The One Who Helps Us Remember

A True Friend:

The One Who Helps Us Remember

A deeper journey

“There is no space here for me”

Today's reflection is offered by Daniel Lai, regional director in San Francisco and founding member of the Good Way team.

Years ago, my wife and I were moving into our first place together as newlyweds.

I had moved in a few weeks before my wife prior to the wedding, and now she was trying to move her things into our cozy little house. But in the time I was living there by myself I had gradually filled up all the empty space in the house with my things, leaving none for her. As she gently pressed for any space, saying things like, “What if we move this?” or “Can I put mine here instead?” I found myself getting irritated and pushing back: “Well I already have THAT there!” or “I guess I can move that if you really want.” Finally, she looked at me and said sadly, “There is no space for me here.” The words hit my soul like a freight train, and God granted me a flood of awareness: by forgetting to hold space for my wife I had effectively shut her out of what was supposed to be our home together.


I think that sometimes we do this to God: we forget to hold space in our lives for Him, and instead it gets filled up with other things.

Thus we effectively shut God out of what is supposed to be our life together. Sometimes we do this intentionally, but most times it happens unintentionally; empty space, if it does not have a purpose, sooner or later tends to get filled up with something, usually whatever is most convenient.


Holding space for the Holy Spirit seems like a wasteful thing to do, like intentionally not filling space in your closet. We even have a saying for it: “That’s a waste of space.”



Why do we need to hold space for the Holy Spirit? What does it look like to do so? Let us look to Jesus for clues.


Why do we need to hold space for the Holy Spirit? What does it look like to do so? Let us look to Jesus for clues.


On the night before Jesus would go to the cross he had an intimate dinner with his disciples.

This was their last time all together. John 13-17 details the evening; the weightiness of Jesus’ actions and words are unmistakable. ​


Imagine if you knew you had one last night with your loved ones. What would you do? What would you say?

After dinner (in John 14), Jesus tries to explain his approaching death and departure to his friends. They are understandably troubled and confused. They have lots of questions: Where are you going? How do we get there? Why are you doing this?​ ​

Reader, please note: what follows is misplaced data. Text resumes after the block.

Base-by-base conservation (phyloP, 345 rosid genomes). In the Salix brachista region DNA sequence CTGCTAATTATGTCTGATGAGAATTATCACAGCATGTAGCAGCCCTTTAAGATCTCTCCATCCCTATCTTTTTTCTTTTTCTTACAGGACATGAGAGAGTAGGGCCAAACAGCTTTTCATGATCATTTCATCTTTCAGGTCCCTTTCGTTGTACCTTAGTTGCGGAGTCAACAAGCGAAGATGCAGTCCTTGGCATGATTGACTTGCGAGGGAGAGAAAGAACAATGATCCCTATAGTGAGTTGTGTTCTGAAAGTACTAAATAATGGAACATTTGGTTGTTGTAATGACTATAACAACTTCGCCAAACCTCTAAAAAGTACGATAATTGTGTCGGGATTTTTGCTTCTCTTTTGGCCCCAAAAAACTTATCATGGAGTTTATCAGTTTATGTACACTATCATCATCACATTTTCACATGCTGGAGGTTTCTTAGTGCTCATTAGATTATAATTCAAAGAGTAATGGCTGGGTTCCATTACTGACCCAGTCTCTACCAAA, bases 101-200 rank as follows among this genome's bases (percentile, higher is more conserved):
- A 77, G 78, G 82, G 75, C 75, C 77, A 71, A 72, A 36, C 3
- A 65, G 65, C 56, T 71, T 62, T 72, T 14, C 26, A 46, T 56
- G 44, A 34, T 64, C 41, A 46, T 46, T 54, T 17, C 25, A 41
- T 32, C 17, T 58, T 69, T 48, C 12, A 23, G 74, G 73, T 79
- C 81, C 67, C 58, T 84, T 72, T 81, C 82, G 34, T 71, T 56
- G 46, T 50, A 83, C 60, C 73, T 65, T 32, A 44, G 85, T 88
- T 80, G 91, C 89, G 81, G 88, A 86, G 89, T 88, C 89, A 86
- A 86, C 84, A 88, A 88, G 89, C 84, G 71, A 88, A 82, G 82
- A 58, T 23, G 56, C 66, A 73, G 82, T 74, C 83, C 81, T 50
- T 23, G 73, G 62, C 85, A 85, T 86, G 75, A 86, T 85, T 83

I am comforted by these questions because they are the very questions I find myself asking God time and again. If you are like me, take heart, for we are in good company! Followers of God from Sarah to Mary have had similar questions:


Where are you?

What are you doing?

Why are you doing this?

How can this be?


Take a moment to pause.


Are God’s actions (or his inaction) troubling or confusing you? Do you have questions for him? Give voice to those feelings, thoughts, and questions and say them out loud to God now. Know that he has time and space for all of your questions, all of your feelings, and all of your thoughts.


Your questions are God’s favorite part!


During the pandemic, my wife, Becky, and I Watched the Marvel movies with our sons (ages 9 and 8 at the time). They had LOTS of questions.


We loved this. Their questions were our favorite part of the whole movie experience because we got to watch them think, learn, and express themselves. During a complicated part of a movie we would take extra time to listen and explain. During a sad or scary part we would hold them and tell them that it all works out in the end, for we know how the movie turns out.


This, I think, is the way God feels about our questions: they are His favorite part!



In response to the disciples' questions, Jesus speaks these words (John 14:16-17, NLT):

“And I will ask the Father, and he will give you another Advocate, who will never leave you. He is the Holy Spirit, who leads into all truth.”


The Greek word Jesus uses here is Paraclete, which means “the One called alongside.”

In English it has been translated into …

· Advocate
· Counselor
· Encourager
· Comforter
· Helper
· Defender
In his commentary on the Gospel of John, Dale Bruner opts to translate Paraclete as “True Friend,” saying,